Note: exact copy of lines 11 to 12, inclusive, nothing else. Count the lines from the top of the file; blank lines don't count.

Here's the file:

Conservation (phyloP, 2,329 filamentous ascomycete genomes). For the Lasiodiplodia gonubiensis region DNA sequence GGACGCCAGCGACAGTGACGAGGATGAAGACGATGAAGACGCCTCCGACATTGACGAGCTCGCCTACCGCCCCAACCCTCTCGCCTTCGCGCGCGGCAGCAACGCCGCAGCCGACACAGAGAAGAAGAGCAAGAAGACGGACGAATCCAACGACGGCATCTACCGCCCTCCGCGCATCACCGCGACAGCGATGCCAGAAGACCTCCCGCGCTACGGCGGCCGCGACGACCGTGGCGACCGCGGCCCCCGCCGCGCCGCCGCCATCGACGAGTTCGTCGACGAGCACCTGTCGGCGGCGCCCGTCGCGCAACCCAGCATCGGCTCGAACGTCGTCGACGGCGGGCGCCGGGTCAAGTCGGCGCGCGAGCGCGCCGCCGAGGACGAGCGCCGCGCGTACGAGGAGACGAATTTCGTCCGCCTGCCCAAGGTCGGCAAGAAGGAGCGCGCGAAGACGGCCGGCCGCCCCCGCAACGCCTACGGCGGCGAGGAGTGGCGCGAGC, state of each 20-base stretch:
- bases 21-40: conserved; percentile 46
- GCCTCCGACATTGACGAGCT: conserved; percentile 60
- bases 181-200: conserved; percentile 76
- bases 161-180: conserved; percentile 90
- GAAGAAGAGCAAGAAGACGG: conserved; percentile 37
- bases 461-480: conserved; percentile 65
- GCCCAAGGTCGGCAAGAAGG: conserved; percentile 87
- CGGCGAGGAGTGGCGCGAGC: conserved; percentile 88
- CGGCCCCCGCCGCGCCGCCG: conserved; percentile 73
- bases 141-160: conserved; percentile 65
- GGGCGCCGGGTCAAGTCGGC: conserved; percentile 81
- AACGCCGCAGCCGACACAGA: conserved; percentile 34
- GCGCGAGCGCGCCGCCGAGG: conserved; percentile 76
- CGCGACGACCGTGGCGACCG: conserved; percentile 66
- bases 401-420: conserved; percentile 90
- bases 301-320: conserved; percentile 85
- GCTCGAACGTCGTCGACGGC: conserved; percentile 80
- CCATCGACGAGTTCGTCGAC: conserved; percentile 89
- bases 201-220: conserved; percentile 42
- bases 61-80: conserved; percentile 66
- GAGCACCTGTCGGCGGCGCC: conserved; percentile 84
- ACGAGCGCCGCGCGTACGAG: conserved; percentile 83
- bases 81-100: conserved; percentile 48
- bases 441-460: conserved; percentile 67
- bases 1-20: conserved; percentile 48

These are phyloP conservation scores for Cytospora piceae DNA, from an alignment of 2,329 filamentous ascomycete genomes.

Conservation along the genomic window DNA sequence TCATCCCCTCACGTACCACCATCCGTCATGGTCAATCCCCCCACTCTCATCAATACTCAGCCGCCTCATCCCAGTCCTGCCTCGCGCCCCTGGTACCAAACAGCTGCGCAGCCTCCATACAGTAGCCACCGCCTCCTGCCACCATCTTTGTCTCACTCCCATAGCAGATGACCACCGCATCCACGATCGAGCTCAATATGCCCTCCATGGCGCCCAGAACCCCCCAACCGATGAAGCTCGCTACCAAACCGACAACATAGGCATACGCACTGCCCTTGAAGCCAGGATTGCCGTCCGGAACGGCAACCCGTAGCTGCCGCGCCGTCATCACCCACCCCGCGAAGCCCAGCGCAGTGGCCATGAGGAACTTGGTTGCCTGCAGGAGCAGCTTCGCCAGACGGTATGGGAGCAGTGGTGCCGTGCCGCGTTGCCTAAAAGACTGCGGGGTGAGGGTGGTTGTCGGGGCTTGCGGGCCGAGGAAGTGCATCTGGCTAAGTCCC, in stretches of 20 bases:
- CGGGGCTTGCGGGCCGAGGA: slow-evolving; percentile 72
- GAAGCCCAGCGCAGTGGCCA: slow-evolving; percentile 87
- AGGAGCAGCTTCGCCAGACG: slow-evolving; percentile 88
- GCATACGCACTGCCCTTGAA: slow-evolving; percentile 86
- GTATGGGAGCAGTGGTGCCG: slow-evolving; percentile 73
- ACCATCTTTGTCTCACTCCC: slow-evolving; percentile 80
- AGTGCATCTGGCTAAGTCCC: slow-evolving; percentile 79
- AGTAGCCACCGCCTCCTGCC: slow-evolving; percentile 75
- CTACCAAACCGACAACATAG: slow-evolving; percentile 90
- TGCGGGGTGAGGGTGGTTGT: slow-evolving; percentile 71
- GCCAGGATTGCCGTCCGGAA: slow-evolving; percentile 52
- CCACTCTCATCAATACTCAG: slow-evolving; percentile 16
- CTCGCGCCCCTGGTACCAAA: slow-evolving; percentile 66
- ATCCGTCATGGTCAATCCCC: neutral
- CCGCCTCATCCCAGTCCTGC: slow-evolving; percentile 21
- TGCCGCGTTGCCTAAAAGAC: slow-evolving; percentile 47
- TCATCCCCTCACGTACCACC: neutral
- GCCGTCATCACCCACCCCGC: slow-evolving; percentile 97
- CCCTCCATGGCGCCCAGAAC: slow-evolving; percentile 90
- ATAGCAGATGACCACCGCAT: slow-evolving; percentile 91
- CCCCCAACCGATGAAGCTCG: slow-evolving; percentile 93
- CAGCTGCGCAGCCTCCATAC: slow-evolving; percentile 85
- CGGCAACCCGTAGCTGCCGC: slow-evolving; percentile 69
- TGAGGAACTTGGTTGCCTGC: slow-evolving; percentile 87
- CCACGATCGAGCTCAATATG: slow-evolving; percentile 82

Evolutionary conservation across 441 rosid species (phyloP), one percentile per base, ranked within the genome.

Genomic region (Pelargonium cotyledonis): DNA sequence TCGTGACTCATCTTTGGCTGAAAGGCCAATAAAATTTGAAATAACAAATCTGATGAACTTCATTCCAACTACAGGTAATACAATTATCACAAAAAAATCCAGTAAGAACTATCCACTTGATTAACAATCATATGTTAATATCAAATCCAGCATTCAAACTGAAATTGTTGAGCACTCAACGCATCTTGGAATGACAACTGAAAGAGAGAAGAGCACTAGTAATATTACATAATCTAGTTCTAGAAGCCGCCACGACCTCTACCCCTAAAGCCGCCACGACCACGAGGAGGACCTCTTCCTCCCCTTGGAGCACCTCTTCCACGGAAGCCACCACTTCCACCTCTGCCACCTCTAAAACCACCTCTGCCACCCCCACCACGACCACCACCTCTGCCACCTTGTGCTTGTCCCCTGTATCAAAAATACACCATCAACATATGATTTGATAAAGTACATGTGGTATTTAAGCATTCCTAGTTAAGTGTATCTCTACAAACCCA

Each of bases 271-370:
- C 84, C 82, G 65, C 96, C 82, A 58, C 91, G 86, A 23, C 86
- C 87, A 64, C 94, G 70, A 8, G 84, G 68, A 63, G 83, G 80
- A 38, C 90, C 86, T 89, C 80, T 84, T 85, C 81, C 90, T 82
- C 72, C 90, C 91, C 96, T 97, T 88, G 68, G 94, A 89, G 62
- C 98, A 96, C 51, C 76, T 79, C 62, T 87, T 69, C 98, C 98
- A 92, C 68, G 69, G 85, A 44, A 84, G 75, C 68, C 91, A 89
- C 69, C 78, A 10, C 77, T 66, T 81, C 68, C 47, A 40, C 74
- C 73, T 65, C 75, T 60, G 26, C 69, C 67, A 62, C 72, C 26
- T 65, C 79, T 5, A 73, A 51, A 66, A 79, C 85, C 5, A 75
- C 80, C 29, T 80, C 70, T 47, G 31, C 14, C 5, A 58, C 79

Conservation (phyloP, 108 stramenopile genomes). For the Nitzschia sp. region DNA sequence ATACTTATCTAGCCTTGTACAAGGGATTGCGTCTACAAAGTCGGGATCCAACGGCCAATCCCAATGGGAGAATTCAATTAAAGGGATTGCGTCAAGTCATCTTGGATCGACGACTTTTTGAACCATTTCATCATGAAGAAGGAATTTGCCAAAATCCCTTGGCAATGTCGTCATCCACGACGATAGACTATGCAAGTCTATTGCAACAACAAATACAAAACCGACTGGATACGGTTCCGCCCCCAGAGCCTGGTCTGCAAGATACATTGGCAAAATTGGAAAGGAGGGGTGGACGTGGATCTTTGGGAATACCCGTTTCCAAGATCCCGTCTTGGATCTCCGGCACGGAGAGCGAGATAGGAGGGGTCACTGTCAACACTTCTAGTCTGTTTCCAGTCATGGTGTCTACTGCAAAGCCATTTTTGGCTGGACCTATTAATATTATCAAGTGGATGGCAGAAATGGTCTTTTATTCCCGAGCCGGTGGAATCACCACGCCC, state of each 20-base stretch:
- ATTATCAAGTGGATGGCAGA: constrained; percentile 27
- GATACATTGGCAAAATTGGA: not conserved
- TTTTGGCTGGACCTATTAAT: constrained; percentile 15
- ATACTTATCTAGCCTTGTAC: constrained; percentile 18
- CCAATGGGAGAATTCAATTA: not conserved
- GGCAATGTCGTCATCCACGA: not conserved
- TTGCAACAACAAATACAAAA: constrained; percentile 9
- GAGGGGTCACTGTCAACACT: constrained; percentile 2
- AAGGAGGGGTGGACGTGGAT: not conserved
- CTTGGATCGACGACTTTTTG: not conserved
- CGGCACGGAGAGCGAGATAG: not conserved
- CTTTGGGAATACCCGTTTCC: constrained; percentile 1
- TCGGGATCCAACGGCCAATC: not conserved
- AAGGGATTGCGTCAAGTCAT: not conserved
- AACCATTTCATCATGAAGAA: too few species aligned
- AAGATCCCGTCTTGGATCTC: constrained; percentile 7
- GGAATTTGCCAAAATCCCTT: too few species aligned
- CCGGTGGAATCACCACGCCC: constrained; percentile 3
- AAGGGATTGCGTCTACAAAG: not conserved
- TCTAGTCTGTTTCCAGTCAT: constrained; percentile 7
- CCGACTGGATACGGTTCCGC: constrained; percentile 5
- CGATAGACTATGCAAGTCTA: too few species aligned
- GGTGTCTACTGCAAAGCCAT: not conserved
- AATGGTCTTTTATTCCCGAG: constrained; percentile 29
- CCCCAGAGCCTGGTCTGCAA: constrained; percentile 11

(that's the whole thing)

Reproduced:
- bases 141-160: conserved; percentile 65
- GGGCGCCGGGTCAAGTCGGC: conserved; percentile 81